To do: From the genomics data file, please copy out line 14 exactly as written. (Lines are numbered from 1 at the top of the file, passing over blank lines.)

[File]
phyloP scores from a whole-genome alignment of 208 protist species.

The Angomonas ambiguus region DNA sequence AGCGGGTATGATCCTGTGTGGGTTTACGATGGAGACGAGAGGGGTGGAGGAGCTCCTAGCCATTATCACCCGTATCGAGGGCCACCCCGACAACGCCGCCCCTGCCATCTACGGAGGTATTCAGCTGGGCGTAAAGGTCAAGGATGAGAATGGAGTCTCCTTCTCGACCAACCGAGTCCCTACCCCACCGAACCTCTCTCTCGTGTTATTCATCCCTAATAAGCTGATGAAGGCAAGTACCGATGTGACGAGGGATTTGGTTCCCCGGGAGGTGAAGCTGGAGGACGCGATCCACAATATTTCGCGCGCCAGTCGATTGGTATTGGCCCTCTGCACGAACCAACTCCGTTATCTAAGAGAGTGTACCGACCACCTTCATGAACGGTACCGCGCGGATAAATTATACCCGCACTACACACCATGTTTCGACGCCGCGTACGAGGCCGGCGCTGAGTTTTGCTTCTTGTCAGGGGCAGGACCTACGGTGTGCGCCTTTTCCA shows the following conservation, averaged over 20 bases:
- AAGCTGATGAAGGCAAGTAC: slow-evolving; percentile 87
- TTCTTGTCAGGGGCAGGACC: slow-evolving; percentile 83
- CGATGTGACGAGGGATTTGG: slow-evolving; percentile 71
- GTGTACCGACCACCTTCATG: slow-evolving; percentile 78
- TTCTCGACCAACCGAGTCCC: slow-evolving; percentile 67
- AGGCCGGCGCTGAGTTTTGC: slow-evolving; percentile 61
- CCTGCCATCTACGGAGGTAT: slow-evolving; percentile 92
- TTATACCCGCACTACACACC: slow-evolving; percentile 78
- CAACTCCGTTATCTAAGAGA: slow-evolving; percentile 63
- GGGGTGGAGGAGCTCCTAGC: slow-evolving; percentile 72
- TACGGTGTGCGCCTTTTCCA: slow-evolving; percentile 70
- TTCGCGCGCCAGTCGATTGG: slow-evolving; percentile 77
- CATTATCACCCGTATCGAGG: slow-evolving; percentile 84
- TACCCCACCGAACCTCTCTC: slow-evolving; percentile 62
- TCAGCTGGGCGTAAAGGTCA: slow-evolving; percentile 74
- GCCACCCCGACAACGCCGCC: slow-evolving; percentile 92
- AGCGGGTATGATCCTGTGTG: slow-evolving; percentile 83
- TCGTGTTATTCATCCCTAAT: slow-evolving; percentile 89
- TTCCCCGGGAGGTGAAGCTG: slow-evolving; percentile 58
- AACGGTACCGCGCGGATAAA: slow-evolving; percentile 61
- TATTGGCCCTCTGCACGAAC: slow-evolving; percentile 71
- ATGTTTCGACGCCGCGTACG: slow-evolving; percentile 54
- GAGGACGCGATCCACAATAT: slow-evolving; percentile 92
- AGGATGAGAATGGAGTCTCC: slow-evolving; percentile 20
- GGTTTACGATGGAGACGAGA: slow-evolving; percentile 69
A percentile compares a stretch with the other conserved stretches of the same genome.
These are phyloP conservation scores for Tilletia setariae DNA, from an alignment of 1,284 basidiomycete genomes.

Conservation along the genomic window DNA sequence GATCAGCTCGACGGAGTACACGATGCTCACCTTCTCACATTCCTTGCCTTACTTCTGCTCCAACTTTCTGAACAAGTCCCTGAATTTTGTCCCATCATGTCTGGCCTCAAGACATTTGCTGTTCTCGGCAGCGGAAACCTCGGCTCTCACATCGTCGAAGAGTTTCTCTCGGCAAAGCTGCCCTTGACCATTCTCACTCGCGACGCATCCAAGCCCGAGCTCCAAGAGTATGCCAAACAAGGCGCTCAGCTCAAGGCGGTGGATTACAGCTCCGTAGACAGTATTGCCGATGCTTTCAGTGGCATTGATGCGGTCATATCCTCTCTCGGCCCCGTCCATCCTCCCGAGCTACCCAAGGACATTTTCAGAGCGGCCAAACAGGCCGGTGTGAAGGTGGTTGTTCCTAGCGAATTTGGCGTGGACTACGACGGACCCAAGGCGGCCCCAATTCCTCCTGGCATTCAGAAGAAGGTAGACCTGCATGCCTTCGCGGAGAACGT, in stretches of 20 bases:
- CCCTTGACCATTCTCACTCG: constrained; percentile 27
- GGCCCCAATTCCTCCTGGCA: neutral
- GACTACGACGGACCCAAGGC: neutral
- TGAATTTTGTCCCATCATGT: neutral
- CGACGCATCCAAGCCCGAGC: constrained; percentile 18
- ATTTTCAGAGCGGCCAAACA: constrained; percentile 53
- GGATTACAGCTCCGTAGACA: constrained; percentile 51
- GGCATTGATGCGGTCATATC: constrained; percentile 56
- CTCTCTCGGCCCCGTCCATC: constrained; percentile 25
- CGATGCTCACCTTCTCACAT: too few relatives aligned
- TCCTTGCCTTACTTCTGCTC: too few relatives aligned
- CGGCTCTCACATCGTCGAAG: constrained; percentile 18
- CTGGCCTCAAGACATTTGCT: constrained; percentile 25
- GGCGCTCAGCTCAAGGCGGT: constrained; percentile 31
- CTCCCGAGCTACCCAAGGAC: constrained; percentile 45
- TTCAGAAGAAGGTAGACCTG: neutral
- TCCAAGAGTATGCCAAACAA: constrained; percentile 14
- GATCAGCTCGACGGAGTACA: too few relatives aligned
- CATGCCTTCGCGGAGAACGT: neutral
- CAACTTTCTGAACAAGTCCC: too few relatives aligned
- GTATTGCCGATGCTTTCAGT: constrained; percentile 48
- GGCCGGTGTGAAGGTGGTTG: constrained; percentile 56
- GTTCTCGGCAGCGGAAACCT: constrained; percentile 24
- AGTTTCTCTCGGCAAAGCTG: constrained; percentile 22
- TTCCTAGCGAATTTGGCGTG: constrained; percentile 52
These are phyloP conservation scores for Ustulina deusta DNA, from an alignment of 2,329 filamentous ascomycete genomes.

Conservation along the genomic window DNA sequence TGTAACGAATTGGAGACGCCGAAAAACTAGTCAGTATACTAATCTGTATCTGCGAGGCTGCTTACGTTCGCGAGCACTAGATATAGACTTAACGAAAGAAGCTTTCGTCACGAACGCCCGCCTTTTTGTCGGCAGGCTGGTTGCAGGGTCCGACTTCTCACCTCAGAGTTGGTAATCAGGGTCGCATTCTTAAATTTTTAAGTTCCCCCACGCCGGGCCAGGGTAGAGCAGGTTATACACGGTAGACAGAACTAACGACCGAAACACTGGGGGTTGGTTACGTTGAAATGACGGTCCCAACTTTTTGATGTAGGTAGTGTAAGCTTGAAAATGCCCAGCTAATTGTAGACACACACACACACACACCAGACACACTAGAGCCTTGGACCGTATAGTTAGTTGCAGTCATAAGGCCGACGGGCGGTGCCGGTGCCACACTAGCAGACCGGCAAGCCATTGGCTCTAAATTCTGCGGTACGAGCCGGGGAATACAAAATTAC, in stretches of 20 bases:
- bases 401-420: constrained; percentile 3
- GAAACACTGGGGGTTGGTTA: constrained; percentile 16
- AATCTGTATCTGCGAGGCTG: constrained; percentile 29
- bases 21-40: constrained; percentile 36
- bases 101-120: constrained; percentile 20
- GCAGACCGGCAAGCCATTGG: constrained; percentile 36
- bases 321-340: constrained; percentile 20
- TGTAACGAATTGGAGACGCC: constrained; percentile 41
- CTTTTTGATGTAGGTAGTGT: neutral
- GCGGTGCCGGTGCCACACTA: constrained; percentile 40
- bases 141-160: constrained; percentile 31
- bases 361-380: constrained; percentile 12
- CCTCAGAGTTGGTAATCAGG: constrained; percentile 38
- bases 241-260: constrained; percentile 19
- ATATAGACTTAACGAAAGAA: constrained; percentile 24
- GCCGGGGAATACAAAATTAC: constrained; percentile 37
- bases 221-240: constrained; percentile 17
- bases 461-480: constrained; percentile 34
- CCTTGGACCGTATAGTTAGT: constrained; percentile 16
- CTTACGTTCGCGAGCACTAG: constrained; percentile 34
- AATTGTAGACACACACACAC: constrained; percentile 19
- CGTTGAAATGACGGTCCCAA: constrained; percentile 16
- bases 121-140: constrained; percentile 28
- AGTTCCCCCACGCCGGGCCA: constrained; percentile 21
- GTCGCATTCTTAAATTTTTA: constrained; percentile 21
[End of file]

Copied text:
- TTCGCGCGCCAGTCGATTGG: slow-evolving; percentile 77